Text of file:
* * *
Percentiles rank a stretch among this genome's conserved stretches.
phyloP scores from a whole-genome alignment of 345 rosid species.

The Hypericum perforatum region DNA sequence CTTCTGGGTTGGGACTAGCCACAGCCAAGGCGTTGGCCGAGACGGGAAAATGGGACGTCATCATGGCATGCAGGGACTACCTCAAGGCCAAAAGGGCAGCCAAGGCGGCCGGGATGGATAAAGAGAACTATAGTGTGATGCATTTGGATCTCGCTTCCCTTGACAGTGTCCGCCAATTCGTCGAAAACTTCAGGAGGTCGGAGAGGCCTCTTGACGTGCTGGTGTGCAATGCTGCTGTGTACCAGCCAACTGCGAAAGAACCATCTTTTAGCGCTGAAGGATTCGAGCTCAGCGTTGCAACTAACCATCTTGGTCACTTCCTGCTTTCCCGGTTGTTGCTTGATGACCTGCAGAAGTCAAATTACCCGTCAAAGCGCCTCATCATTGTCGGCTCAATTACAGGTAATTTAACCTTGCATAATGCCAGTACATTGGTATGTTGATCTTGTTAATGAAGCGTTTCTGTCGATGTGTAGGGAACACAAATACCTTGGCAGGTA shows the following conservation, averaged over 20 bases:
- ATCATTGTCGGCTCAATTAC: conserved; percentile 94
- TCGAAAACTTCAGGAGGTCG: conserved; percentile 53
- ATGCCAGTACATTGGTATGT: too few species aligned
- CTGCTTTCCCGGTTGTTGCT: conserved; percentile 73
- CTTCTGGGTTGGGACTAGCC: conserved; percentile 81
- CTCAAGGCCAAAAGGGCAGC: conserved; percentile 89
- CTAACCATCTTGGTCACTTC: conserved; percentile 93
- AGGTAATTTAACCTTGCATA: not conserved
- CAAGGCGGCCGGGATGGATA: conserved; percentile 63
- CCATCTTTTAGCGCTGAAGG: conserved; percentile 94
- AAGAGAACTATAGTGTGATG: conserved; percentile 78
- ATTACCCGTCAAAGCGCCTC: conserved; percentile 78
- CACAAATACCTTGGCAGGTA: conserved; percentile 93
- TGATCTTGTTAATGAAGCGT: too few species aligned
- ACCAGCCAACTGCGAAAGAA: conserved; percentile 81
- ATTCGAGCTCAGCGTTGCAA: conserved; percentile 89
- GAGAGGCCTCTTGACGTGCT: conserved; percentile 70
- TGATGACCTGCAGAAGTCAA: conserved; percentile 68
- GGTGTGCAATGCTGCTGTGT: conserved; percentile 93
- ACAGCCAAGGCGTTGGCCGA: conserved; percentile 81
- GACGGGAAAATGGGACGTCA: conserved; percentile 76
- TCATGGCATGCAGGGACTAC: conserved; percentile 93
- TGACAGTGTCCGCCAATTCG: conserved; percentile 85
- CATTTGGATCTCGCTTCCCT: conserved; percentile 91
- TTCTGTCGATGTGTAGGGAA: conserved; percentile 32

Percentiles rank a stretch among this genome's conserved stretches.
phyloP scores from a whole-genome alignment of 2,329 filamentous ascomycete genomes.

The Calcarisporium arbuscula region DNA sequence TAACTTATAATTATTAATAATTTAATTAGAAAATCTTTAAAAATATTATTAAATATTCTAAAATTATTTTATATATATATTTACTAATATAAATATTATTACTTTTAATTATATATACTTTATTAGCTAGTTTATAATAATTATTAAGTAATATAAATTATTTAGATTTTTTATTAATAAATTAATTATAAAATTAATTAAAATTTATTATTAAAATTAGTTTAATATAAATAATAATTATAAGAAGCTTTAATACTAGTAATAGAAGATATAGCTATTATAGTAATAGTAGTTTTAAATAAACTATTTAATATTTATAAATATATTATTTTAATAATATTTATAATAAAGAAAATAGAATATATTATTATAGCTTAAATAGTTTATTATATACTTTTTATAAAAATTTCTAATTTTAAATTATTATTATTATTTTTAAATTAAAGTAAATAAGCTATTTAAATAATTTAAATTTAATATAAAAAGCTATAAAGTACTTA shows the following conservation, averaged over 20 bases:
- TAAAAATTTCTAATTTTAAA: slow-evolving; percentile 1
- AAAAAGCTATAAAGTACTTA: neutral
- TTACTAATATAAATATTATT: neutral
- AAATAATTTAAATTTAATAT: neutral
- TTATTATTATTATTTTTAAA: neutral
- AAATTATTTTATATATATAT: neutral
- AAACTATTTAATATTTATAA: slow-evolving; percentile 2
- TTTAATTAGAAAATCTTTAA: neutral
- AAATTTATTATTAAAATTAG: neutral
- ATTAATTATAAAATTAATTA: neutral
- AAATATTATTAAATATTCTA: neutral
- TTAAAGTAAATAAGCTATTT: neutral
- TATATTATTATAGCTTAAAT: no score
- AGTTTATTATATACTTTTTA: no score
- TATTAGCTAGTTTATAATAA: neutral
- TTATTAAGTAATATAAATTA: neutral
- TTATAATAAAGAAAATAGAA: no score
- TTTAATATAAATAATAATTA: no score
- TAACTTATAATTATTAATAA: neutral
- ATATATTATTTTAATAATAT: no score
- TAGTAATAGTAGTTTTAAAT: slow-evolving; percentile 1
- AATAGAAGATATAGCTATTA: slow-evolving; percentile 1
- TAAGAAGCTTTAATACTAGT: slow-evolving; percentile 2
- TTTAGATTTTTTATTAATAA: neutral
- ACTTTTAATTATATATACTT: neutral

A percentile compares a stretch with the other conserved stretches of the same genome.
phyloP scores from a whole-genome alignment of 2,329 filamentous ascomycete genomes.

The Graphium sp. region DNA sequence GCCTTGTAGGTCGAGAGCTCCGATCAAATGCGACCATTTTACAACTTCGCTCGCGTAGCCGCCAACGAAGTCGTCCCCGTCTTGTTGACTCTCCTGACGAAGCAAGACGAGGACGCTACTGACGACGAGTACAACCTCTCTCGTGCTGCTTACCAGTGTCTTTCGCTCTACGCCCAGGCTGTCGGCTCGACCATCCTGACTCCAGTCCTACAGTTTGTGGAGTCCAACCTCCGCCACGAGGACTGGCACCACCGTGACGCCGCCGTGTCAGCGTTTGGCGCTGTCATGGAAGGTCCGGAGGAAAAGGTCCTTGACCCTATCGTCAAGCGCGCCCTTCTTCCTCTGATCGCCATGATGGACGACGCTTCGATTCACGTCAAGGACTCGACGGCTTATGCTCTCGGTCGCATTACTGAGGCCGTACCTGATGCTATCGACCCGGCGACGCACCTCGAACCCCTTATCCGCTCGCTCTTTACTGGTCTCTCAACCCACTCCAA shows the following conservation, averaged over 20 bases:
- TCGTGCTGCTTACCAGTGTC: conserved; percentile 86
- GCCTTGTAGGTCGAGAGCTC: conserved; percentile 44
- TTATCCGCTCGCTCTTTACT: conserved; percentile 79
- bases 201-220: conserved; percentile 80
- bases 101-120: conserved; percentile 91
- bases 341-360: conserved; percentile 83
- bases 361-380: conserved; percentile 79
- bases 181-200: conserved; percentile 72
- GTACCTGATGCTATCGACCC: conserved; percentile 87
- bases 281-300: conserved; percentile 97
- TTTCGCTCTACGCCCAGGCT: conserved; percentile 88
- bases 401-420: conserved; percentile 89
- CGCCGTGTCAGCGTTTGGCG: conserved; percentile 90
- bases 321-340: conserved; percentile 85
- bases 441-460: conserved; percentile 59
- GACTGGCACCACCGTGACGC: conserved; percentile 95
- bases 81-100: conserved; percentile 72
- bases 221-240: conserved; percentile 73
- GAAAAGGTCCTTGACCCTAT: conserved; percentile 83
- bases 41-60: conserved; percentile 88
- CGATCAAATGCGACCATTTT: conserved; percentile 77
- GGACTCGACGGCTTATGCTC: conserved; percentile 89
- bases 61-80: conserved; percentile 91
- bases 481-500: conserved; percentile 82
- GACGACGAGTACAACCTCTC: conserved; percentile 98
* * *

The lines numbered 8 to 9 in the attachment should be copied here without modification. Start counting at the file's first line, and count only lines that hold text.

- CTTCTGGGTTGGGACTAGCC: conserved; percentile 81
- CTCAAGGCCAAAAGGGCAGC: conserved; percentile 89